Today, women take on a wide variety of key roles in almost all walks of life and their contribution to a country’s development cannot be ignored. To protect them and to ensure that they can equally enjoy certain rights and freedoms, most countries have devised laws in accordance with the UN’s guidelines.
United Nations, Women's Rights, and Role of Member States
The UN, as a propagator of human rights and gender equality, has taken certain measures to ensure that women all over the world enjoy equal rights and freedoms, same as men do. These include the ‘Universal Declaration of Human Rights’ adopted in 1948, creation of ‘The Convention on the Elimination of All Forms of Discrimination against Women’ in 1979 and ‘the UN Development Fund for Women’, and several General Assembly’s declarations.
By approving and accepting all the UN’s conventions, laws and declarations, states agree to take measures to ensure that women are not discriminated within their lands. This means that their legal systems must treat both men and women equally, and will work towards abolishing all discriminatory laws, customs and acts against women. Furthermore, governmental institutions have to be established to make sure that all these practices are followed and women are protected against any kind of discrimination.
Shariah Law and Women in UAE
Since the UAE is an Islamic country, many of its laws are in accordance with the ‘Islamic Shariah law’, which does not give certain rights to women and makes women dependent on men in various matters. These policies are considered discriminatory against women, according to western concepts and perspectives of human rights. For example, women, according to Islamic laws, need the permission of their guardians to get married. Additionally, they are required to obey their husbands after marriage (as long as his orders are not against Islamic principles); a man has the right to divorce (however, a women can ask for the dissolution of the marriage, known as Khula, by giving up her financial rights i.e. mahr); and a woman needs her husband’s permission for working.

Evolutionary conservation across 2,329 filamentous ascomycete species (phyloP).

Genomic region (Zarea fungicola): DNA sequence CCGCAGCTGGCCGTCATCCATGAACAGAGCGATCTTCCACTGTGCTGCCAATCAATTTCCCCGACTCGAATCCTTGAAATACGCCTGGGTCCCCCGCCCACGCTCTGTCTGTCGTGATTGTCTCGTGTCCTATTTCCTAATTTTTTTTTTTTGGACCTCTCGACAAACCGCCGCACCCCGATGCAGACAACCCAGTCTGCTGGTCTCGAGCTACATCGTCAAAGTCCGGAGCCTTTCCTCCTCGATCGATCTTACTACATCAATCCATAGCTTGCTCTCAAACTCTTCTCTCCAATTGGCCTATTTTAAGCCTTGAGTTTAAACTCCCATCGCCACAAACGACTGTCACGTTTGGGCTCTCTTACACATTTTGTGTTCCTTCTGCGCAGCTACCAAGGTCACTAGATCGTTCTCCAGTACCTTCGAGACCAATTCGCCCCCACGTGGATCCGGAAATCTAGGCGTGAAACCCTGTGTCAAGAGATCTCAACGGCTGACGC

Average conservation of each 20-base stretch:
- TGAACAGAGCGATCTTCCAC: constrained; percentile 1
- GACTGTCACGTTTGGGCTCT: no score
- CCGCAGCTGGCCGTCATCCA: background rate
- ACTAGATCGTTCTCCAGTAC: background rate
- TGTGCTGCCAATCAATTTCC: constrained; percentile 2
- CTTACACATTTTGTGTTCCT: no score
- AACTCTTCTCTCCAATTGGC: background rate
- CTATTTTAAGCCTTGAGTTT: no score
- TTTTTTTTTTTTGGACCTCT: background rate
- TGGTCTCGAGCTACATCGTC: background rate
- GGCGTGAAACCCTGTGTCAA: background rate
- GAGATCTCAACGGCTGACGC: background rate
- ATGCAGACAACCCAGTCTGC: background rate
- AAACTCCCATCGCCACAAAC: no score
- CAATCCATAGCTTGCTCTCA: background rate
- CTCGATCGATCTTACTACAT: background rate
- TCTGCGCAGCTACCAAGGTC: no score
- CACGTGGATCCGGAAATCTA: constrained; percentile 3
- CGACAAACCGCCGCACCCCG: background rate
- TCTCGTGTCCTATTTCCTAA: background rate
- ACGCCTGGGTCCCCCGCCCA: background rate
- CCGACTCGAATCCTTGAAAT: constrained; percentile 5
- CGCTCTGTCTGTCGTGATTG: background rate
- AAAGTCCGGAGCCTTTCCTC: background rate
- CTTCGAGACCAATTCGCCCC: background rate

All these laws are part of UAE’s constitution and are considered as discriminatory laws against women according to the Declaration of Human Rights. However, there are areas where UAE does not properly follow Islamic laws and discrepancies also exist in laws and practices in UAE.
Discrepancies in UAE Laws and Legal Structure
The UAE lacks specific laws regarding domestic violence and the responsibilities of governmental agencies, like police and court. The law is lacking in such circumstances as cases of domestic violence and other forms of abuse against women are not clearly explained in the laws. There have been cases of domestic violence, reported by Human Rights Watch, where the law enforcement agencies even discouraged women from reporting any incidents of domestic violence.
Also, women experiencing sexual harassment or who have had been victims of sexual assaults find it extremely difficult to report such incidents due to the fear of being blamed and the possibility of prosecution. Although, the UAE government says that there is punishment for having sexual relations outside marriage is in accordance with the Islamic Sharia law, problems arise when the law enforcement agencies fail to properly investigate a case and blame a woman for any such incident, rather than understanding that she had been a victim of a crime committed.
Migrant women, who have been working as domestic workers in UAE, are most susceptible to human rights violations. Most of them are being abused and exploited and the condition is worsened by the fact that these women are not even covered by ‘labor law protections’.
In view of the current situation of human rights in the UAE, it is advised that the UAE government should review its laws and bring reforms to abolish all discriminatory laws and practices against women, keeping in view the true spirit of Islamic laws. Also, the western Human Right organizations need to understand that every society and religion is different and they cannot view everyone with a single lens. They need to take religious perspectives into account, while devising policies and practices for observing human rights in any country.